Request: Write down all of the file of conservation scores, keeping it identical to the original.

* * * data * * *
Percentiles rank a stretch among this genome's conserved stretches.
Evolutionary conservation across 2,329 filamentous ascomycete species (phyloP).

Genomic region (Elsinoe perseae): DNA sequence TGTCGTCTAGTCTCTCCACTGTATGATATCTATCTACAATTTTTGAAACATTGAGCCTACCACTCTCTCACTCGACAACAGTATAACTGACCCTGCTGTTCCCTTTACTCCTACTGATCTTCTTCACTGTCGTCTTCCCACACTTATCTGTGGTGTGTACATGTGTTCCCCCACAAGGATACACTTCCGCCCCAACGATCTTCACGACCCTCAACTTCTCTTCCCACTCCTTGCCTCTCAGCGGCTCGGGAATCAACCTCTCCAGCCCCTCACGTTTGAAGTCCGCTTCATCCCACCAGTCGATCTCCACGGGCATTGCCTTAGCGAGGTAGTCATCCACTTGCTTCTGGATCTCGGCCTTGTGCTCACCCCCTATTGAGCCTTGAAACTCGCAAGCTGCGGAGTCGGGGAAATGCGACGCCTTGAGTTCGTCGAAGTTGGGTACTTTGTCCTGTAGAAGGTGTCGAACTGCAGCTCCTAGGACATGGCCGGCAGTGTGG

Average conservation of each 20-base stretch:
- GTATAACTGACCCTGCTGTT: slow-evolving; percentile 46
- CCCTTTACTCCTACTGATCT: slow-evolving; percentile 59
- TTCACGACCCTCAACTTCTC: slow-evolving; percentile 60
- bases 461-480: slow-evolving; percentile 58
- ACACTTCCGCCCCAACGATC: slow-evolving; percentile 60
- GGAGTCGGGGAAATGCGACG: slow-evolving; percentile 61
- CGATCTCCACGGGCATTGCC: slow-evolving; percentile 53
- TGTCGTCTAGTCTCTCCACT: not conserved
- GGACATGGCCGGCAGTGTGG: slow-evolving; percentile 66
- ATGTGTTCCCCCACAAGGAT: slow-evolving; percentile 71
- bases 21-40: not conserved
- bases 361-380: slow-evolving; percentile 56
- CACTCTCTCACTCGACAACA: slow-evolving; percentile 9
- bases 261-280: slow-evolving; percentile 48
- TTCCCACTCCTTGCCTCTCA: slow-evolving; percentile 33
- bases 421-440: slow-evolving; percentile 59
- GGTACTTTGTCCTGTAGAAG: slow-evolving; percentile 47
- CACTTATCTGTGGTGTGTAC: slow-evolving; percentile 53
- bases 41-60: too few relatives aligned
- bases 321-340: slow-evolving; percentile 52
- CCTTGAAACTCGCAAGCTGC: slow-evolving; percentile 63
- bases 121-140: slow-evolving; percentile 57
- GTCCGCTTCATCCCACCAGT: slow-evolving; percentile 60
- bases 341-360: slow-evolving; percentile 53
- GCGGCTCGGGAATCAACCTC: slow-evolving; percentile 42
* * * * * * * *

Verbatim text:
Percentiles rank a stretch among this genome's conserved stretches.
Evolutionary conservation across 2,329 filamentous ascomycete species (phyloP).

Genomic region (Elsinoe perseae): DNA sequence TGTCGTCTAGTCTCTCCACTGTATGATATCTATCTACAATTTTTGAAACATTGAGCCTACCACTCTCTCACTCGACAACAGTATAACTGACCCTGCTGTTCCCTTTACTCCTACTGATCTTCTTCACTGTCGTCTTCCCACACTTATCTGTGGTGTGTACATGTGTTCCCCCACAAGGATACACTTCCGCCCCAACGATCTTCACGACCCTCAACTTCTCTTCCCACTCCTTGCCTCTCAGCGGCTCGGGAATCAACCTCTCCAGCCCCTCACGTTTGAAGTCCGCTTCATCCCACCAGTCGATCTCCACGGGCATTGCCTTAGCGAGGTAGTCATCCACTTGCTTCTGGATCTCGGCCTTGTGCTCACCCCCTATTGAGCCTTGAAACTCGCAAGCTGCGGAGTCGGGGAAATGCGACGCCTTGAGTTCGTCGAAGTTGGGTACTTTGTCCTGTAGAAGGTGTCGAACTGCAGCTCCTAGGACATGGCCGGCAGTGTGG

Average conservation of each 20-base stretch:
- GTATAACTGACCCTGCTGTT: slow-evolving; percentile 46
- CCCTTTACTCCTACTGATCT: slow-evolving; percentile 59
- TTCACGACCCTCAACTTCTC: slow-evolving; percentile 60
- bases 461-480: slow-evolving; percentile 58
- ACACTTCCGCCCCAACGATC: slow-evolving; percentile 60
- GGAGTCGGGGAAATGCGACG: slow-evolving; percentile 61
- CGATCTCCACGGGCATTGCC: slow-evolving; percentile 53
- TGTCGTCTAGTCTCTCCACT: not conserved
- GGACATGGCCGGCAGTGTGG: slow-evolving; percentile 66
- ATGTGTTCCCCCACAAGGAT: slow-evolving; percentile 71
- bases 21-40: not conserved
- bases 361-380: slow-evolving; percentile 56
- CACTCTCTCACTCGACAACA: slow-evolving; percentile 9
- bases 261-280: slow-evolving; percentile 48
- TTCCCACTCCTTGCCTCTCA: slow-evolving; percentile 33
- bases 421-440: slow-evolving; percentile 59
- GGTACTTTGTCCTGTAGAAG: slow-evolving; percentile 47
- CACTTATCTGTGGTGTGTAC: slow-evolving; percentile 53
- bases 41-60: too few relatives aligned
- bases 321-340: slow-evolving; percentile 52
- CCTTGAAACTCGCAAGCTGC: slow-evolving; percentile 63
- bases 121-140: slow-evolving; percentile 57
- GTCCGCTTCATCCCACCAGT: slow-evolving; percentile 60
- bases 341-360: slow-evolving; percentile 53
- GCGGCTCGGGAATCAACCTC: slow-evolving; percentile 42